Zivilreligion - Moral und Grenzen einer Idee

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GRIN Verlag, 2007 - 36 pages
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Studienarbeit aus dem Jahr 2004 im Fachbereich Ethik, Note: 1,3, Friedrich-Schiller-Universitat Jena (Fakultat fur Sozial-und Verhaltenswissenschaften), Veranstaltung: Einfuhrung in die Angewandte Ethik, Sprache: Deutsch, Abstract: Mit dieser Hausarbeit mochte ich eine schlaglichtartige Beleuchtung ausgewahlter Aspekte zu dem Thema der Zivilreligion bzw. Civil Religion geben. Im ersten Abschnitt wird versucht den Begriff der Zivilreligion umfassend darzustellen und dessen Voraussetzungen zu klaren. Der zweite Abschnitt erlautert die mit der Zivilreligion verknupften moralischen Werte und den Zusammenhang mit der Ideengeschichte des Kommunitarismus. Wozu das Konzept der Zivilreligion fahig ist und wo sich die Grenzen dieser Fahigkeiten befinden bzw. welche Merkmale der Zivilreligion einer kritischen Betrachtung bedurfen, soll im dritten Abschnitt geklart werden. Obwohl es mir wichtig ist, das Phanomen der Zivilreligion geografisch ubergreifend darzustellen, ist dies nicht moglich, ohne in dieser Arbeit haufig auf die beispielhafte Entwicklung in den USA zu verweisen, wo eine umfassende Civil Religion am ehesten zu finden ist. Daruber hinaus versuche ich die Abstraktheit des Modells durch veranschaulichende Beispiele innerhalb dieser Arbeit abzumildern. Unter den Autoren lege ich einen Schwerpunkt auf die Arbeiten von RICHARD N. BELLAH, der den Begriff mit seinem Aufsatz Civil Religion in America" aus dem Jahre 1967 pragte. Als Mensch vereinigt BELLAH die Seelen eines Wissenschaftlers und glaubigen Christen, was zur Folge hat, dass er der wissenschaftlichen Welterkenntnis (vgl. SCHIEDER 1987, S.85,86) eindeutige Grenzen zuweist, andererseits seine Erkenntnisse erst die Basis fur sein gesellschaftli-ches Engagement darstellen. Er will Zustande verandern, nicht nur analysieren. Seine Arbeiten sind in gewissen Masse selbstbezuglich. Dennoch, im Laufe der zeitgeschichtlichen Entwicklung und seiner eigenen menschlichen Reifung relativiert auch er viele seiner normativen An"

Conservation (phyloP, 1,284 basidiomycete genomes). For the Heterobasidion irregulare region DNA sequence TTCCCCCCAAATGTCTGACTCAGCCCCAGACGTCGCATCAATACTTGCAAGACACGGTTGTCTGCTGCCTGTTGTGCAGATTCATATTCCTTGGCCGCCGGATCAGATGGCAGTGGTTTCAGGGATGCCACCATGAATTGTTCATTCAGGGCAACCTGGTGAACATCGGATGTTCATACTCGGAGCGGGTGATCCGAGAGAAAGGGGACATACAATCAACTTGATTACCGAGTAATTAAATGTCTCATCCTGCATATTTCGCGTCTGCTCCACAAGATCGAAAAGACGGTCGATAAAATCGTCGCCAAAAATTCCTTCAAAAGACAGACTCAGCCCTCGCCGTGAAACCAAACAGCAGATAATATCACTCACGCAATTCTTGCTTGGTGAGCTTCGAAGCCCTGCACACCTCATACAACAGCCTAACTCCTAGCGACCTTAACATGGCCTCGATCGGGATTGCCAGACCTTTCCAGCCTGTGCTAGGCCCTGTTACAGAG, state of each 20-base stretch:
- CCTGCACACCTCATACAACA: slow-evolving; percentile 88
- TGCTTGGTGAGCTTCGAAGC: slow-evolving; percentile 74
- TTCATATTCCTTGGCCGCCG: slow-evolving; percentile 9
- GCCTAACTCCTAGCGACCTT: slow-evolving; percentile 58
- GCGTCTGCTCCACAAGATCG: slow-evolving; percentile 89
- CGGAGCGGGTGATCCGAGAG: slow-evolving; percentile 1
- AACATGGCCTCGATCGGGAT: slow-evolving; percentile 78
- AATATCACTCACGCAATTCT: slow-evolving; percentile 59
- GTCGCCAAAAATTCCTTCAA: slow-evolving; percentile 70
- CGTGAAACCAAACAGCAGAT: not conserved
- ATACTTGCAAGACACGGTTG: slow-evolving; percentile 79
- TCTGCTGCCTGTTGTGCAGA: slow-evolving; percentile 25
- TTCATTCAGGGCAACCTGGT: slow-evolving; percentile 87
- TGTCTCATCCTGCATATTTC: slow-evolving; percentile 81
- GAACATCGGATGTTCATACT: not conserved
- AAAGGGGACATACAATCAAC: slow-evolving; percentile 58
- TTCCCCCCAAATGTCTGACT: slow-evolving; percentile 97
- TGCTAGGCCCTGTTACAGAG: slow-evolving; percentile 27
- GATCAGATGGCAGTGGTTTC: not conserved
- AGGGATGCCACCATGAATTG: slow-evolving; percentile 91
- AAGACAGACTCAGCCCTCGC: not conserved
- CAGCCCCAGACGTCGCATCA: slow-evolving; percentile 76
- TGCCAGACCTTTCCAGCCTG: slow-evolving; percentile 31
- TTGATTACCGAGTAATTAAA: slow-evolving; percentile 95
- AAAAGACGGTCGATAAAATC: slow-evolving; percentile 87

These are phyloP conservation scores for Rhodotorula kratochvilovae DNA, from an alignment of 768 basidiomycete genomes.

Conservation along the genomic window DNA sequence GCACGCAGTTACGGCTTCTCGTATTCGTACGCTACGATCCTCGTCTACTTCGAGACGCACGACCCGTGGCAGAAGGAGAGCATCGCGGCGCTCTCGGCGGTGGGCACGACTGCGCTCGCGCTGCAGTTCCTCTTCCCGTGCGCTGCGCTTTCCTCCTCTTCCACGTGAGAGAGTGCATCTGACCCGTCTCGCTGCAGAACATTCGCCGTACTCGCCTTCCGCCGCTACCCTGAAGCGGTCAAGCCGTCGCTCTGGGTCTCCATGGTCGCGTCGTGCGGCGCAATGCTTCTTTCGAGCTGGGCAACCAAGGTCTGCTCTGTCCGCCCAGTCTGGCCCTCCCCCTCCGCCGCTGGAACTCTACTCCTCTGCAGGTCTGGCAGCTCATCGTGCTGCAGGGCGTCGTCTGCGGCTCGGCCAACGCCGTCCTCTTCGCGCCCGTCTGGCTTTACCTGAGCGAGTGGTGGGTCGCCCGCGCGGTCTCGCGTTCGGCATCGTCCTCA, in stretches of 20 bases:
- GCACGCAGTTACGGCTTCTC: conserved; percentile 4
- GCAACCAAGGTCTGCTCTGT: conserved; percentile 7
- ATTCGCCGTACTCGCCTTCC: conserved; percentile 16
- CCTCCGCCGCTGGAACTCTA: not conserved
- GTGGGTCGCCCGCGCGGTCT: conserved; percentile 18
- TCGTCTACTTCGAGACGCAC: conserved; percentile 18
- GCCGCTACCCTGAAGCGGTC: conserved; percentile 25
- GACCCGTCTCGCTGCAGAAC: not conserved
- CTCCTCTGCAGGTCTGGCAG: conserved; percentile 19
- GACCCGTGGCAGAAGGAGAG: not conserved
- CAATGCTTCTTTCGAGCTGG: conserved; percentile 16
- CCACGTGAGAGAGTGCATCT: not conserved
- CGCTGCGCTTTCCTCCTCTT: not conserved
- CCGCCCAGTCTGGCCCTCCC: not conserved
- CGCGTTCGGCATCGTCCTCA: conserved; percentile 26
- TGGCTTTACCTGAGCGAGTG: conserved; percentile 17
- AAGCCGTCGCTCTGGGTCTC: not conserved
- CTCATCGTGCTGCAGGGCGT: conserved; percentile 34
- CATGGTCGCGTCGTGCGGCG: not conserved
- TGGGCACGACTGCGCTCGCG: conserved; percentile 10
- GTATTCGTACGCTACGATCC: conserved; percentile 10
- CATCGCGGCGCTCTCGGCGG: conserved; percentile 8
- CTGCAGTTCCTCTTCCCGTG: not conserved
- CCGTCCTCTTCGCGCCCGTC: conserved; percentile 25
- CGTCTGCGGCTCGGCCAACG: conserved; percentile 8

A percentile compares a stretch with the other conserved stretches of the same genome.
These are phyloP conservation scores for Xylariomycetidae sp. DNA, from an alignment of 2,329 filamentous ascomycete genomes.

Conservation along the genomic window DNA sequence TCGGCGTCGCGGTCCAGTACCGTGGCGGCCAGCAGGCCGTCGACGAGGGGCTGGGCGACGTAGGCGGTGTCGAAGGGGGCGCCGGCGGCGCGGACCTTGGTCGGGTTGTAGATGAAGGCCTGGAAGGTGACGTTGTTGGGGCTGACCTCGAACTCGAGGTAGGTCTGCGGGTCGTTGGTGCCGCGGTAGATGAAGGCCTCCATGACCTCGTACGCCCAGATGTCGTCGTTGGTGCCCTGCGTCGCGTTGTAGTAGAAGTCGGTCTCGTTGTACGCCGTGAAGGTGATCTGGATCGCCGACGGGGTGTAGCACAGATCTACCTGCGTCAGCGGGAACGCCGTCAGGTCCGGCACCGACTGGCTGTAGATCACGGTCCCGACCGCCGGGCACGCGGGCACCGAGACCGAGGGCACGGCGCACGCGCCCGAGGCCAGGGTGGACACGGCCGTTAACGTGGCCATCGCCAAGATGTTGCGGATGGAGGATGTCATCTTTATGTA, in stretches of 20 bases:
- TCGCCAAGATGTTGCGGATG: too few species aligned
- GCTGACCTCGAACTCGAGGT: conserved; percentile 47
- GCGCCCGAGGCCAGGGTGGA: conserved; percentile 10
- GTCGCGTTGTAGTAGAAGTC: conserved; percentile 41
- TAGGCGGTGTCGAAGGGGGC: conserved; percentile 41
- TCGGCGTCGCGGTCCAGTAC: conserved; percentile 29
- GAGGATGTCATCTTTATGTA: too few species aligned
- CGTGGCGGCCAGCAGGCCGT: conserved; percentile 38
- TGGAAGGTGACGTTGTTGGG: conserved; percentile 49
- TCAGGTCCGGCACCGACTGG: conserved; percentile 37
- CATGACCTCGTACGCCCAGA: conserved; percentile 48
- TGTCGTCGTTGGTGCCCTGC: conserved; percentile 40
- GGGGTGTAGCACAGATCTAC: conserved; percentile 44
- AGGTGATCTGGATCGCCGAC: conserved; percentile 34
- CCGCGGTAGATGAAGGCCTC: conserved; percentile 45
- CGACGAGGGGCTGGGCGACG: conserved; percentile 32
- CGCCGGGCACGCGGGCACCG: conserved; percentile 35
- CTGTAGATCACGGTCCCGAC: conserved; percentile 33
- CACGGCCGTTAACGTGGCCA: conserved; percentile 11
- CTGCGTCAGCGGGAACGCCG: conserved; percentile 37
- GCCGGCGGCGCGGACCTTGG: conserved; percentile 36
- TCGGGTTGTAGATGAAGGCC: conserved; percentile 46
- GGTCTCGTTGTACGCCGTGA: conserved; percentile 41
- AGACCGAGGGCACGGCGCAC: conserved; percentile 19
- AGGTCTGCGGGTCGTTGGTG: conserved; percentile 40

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Page 8 - It is one of the oldest of sociological generalizations that any coherent and viable society rests on a common set of moral understandings about good and bad, right and wrong, in the realm of individual and social action. It is almost as widely held that these common moral understandings must also in turn rest upon a common set of religious understandings that provide a picture of the universe in terms of which the moral understandings make sense.
Page 11 - Jr. that the arc of the moral universe is long, but it bends toward justice, not just for the few, or the lucky, but for all people." Looking at our own society, we acknowledge again the all too frequent gaps between our ideals and our conduct. But as Americans in a time of war and global crisis, we are also suggesting that the best of what we too casually call "American values...
Page 3 - The cause we serve is right, because it is the cause of all mankind. The momentum of freedom in our world is unmistakable - and it is not carried forward by our power alone. We can trust in that greater power who guides the unfolding of the years. And in all that is to come, we can know that His purposes are just and true.
Page 10 - God" has clearly been a central symbol in the civil religion from the beginning and remains so today. This symbol is just as central to the civil religion as it is to Judaism or Christianity. In the late eighteenth century this posed no problem; even Tom Paine, contrary to his detractors, was not an atheist. From left to right and regardless of church or sect, all could accept the idea of God. But today, as even Time has recognized, the meaning of "God" is by no means so clear or so obvious.
Page 11 - To us, no other fact about this country is more important. Some people assert that these values are not universal at all, but instead derive particularly from Western, largely Christian civilization. They argue that to conceive of these values as universal is to deny the distinctiveness of other cultures. We disagree. We recognize our own civilization's achievements, but we believe that all people are created equal. We believe in the universal possibility and desirability of human freedom. We believe...
Page 3 - ... certain common elements of religious orientation that the great majority of Americans share. These have played a crucial role in the development of American institutions and still provide a religious dimension for the whole fabric of American life, including the political sphere. This public religious dimension is expressed in a set of beliefs, symbols, and rituals that I am calling the American civil religion.
Page 11 - ... directly and explicitly on the basis of universal human values. To us, no other fact about this country is more important. Some people assert that these values are not universal at all, but instead derive particularly from western, largely Christian civilization. They argue that to conceive of these values as universal is to deny the distinctiveness of other cultures.9 We disagree.
Page 3 - I think it should be clear from the text that I conceive of the central tradition of the American civil religion not as a form of national self-worship but as the subordination of the nation to ethical principles that transcend it and in terms of which it should be judged.
Page 3 - America is a nation with a mission. and that mission comes from our most basic beliefs. We have no desire to dominate. no ambitions of empire. Our aim is a democratic peace - a peace founded upon the dignity and rights of every man and woman.

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